As church leaders, we are busy, but that’s not really a good excuse, is it? After all, our volunteers are busy, too. Many have full-time jobs, families and responsibilities outside of their volunteer role with the church. And they don’t get paid to do this. They do it because you made the big ask, they caught the vision and want to be part of something bigger than themselves. Make sure they feel and know how much you actually care for them and want their partnership in ministering to the next generation.
You’ll have better volunteers faster when they serve every week. Practice and experience trumps knowledge. Encouragement and training nuggets every week are way better than quarterly or annual trainings.
Once the volunteer is in place, we seem too often to simply forget about them until there is a crisis. That’s a great way to lose volunteers. And it’s simply not right. I believe that, as leaders, our responsibilities for volunteers goes beyond simply enlisting them and putting them in to ministry. Our responsibility is to walk with them in the journey of faith and service.
Next to “recruiting” volunteers, training is perhaps one of the most challenging elements of leading in Children’s Ministry. Here are 13 different ways to train volunteers.
An important part of leading volunteers is gaining and building trust. If volunteers don’t feel like they can trust you, your decisions, or your intentions, your team will either dwindle in numbers or become very unhealthy. Trust is more than just believing you; when volunteers trust their leader, they are willing to follow that leader and do just about anything he or she asks them to.
I’m going to share with you the most amazing volunteer leadership tips I’ve learned about leading volunteers through the experts in Children’s Ministry Magazine. Some of these tips…if you follow them…will make you a pro at leading volunteers.
In some case, the volunteer has every reason to be upset. Other times, you walk away shaking your head and the petty things people complain about. Either way, you have to deal with this volunteer. You do so (hopefully!) because of the love you have for them, but also because whether their complaint is valid or not, it can become a virus infecting other volunteers, parents and even the kids of your ministry.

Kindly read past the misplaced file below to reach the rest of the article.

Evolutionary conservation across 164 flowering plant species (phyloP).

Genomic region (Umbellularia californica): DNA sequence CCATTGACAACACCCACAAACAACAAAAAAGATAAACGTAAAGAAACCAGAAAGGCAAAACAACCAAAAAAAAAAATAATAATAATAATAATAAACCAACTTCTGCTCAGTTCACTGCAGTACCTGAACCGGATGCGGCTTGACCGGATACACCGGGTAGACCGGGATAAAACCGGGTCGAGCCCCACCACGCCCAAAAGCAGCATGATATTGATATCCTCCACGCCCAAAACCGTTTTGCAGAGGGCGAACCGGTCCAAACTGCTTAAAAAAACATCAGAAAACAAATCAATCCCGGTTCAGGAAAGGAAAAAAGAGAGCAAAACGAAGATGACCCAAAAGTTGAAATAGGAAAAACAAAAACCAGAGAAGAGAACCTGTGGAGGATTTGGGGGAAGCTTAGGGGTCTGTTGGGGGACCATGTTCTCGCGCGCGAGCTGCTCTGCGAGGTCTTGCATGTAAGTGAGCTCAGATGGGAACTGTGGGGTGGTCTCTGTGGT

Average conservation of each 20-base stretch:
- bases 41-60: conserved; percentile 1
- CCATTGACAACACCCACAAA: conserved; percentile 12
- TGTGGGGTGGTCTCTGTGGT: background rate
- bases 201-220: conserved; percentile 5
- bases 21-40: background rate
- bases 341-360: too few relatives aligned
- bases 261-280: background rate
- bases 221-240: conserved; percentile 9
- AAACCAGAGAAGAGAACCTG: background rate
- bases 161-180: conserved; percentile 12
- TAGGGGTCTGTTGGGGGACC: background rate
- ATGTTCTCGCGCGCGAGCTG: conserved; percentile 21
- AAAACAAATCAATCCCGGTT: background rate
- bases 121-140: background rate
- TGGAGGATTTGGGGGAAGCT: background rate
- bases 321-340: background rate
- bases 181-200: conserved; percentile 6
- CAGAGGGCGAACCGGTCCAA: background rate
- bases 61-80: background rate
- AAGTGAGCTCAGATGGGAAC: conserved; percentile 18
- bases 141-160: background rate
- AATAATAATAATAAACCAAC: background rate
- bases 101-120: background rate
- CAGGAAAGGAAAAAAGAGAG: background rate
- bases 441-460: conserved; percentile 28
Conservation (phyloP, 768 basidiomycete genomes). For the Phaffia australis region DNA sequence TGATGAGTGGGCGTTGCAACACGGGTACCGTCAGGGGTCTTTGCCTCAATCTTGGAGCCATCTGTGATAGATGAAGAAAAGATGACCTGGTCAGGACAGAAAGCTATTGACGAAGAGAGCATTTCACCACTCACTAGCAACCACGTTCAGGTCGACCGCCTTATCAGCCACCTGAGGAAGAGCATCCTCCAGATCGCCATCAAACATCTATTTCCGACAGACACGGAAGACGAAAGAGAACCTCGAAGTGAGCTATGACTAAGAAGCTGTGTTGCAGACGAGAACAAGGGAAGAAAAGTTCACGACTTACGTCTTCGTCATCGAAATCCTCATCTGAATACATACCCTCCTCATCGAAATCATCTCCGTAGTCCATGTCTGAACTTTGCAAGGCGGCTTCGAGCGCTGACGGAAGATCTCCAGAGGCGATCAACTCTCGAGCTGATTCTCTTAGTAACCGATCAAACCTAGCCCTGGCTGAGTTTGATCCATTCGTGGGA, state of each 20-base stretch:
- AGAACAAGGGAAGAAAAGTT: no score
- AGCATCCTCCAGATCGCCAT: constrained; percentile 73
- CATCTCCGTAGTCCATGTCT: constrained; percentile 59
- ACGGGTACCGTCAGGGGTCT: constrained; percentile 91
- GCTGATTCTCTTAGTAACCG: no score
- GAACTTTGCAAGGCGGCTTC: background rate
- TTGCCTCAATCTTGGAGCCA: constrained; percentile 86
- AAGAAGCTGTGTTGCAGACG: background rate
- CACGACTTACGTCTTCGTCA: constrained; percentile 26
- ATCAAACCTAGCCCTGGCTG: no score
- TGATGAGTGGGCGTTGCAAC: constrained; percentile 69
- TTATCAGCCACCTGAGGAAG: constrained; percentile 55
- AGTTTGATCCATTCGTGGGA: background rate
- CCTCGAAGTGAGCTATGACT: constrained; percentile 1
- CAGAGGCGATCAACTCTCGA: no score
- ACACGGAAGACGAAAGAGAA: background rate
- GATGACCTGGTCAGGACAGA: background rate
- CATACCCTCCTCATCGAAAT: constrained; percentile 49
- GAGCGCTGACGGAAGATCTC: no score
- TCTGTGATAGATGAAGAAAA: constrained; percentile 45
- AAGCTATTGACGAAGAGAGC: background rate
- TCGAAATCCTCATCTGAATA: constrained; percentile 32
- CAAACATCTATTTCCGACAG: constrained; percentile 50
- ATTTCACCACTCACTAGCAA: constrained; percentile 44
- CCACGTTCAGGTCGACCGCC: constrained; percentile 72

So what do you do when an adult volunteer goes bad? The first thing is to resolve to deal with it. Too often we want to complain to the other volunteers, pastors or our spouses. Don’t do this. It leads to you talking about the problem and never dealing with it. The faster you confront the issue, the more effective your ministry will be.
The truth is that volunteers quit for a number of reasons, and irresponsibility is only one of several possibilities. Remember — just like the children you serve, you only encounter your volunteers for up to three of the 168 hours that make up the week. Odds are you’re unaware of the marital struggles, emotional or mental health issues, financial pressures, or parenting challenges your volunteers face.
In reviewing a recent article in Forbes magazine on why top talent leaves business, here are some trends that tend to surface as common reasons people become disenfranchised.
In this session, I unpacked three reasons why you would choose to lean into conflict rather than step back from it. And I shared four steps I use to lead through conflict. I believe everyone can be a better leader by applying these simple steps.
I have a great team of leaders—both paid staff and volunteers. I am very much a macro manager. Personally, I don’t have the patience to oversee every little thing that is done. In fact, that’s why I hire leaders, so I don’t have to. Here are 5 thoughts on leading those who lead.
Jesus managed to get people recruited without bulletin inserts. Without announcements made from the pulpit. Somehow, he was able to recruit people as “disciples,” which involved more than a six-month commitment and a willingness to attend a couple training meetings. That’s why Jesus is my model for recruiting volunteers.